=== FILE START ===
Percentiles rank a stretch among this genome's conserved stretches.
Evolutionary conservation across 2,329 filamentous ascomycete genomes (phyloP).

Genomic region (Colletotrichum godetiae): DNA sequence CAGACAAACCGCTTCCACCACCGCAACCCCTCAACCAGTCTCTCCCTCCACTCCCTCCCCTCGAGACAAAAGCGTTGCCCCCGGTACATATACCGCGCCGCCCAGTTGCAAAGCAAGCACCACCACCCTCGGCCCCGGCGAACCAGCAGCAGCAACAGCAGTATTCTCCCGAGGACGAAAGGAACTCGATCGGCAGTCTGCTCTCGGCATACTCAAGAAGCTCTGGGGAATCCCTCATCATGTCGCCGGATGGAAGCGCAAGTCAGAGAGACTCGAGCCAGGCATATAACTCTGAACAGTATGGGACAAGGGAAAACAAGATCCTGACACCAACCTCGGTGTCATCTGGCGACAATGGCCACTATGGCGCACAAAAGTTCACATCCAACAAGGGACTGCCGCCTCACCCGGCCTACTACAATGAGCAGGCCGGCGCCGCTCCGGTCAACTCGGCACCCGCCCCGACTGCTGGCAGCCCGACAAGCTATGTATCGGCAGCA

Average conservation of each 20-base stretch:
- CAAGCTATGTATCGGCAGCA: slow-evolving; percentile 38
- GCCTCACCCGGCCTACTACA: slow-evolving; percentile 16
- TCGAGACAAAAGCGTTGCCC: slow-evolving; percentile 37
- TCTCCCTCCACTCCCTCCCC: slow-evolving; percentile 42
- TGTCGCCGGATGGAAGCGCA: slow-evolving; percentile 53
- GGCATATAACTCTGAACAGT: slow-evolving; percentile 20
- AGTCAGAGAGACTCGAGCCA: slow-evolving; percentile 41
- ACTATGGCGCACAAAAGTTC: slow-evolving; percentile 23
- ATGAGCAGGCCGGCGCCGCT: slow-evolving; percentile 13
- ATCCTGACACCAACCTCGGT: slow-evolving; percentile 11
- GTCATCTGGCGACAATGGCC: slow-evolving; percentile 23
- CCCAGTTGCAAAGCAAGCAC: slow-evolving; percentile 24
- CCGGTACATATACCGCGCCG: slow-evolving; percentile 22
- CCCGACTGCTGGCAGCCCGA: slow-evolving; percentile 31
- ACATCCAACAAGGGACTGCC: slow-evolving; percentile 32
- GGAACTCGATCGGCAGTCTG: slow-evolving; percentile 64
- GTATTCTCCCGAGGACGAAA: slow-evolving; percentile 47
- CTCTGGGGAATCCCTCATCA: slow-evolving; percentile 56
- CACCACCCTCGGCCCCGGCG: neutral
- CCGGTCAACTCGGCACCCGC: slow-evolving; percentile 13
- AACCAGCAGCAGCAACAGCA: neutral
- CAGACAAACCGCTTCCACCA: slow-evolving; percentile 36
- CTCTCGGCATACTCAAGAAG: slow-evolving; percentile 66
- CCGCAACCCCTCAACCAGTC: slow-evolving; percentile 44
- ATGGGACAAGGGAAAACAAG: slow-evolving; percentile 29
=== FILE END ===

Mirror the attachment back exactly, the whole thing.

Percentiles rank a stretch among this genome's conserved stretches.
Evolutionary conservation across 2,329 filamentous ascomycete genomes (phyloP).

Genomic region (Colletotrichum godetiae): DNA sequence CAGACAAACCGCTTCCACCACCGCAACCCCTCAACCAGTCTCTCCCTCCACTCCCTCCCCTCGAGACAAAAGCGTTGCCCCCGGTACATATACCGCGCCGCCCAGTTGCAAAGCAAGCACCACCACCCTCGGCCCCGGCGAACCAGCAGCAGCAACAGCAGTATTCTCCCGAGGACGAAAGGAACTCGATCGGCAGTCTGCTCTCGGCATACTCAAGAAGCTCTGGGGAATCCCTCATCATGTCGCCGGATGGAAGCGCAAGTCAGAGAGACTCGAGCCAGGCATATAACTCTGAACAGTATGGGACAAGGGAAAACAAGATCCTGACACCAACCTCGGTGTCATCTGGCGACAATGGCCACTATGGCGCACAAAAGTTCACATCCAACAAGGGACTGCCGCCTCACCCGGCCTACTACAATGAGCAGGCCGGCGCCGCTCCGGTCAACTCGGCACCCGCCCCGACTGCTGGCAGCCCGACAAGCTATGTATCGGCAGCA

Average conservation of each 20-base stretch:
- CAAGCTATGTATCGGCAGCA: slow-evolving; percentile 38
- GCCTCACCCGGCCTACTACA: slow-evolving; percentile 16
- TCGAGACAAAAGCGTTGCCC: slow-evolving; percentile 37
- TCTCCCTCCACTCCCTCCCC: slow-evolving; percentile 42
- TGTCGCCGGATGGAAGCGCA: slow-evolving; percentile 53
- GGCATATAACTCTGAACAGT: slow-evolving; percentile 20
- AGTCAGAGAGACTCGAGCCA: slow-evolving; percentile 41
- ACTATGGCGCACAAAAGTTC: slow-evolving; percentile 23
- ATGAGCAGGCCGGCGCCGCT: slow-evolving; percentile 13
- ATCCTGACACCAACCTCGGT: slow-evolving; percentile 11
- GTCATCTGGCGACAATGGCC: slow-evolving; percentile 23
- CCCAGTTGCAAAGCAAGCAC: slow-evolving; percentile 24
- CCGGTACATATACCGCGCCG: slow-evolving; percentile 22
- CCCGACTGCTGGCAGCCCGA: slow-evolving; percentile 31
- ACATCCAACAAGGGACTGCC: slow-evolving; percentile 32
- GGAACTCGATCGGCAGTCTG: slow-evolving; percentile 64
- GTATTCTCCCGAGGACGAAA: slow-evolving; percentile 47
- CTCTGGGGAATCCCTCATCA: slow-evolving; percentile 56
- CACCACCCTCGGCCCCGGCG: neutral
- CCGGTCAACTCGGCACCCGC: slow-evolving; percentile 13
- AACCAGCAGCAGCAACAGCA: neutral
- CAGACAAACCGCTTCCACCA: slow-evolving; percentile 36
- CTCTCGGCATACTCAAGAAG: slow-evolving; percentile 66
- CCGCAACCCCTCAACCAGTC: slow-evolving; percentile 44
- ATGGGACAAGGGAAAACAAG: slow-evolving; percentile 29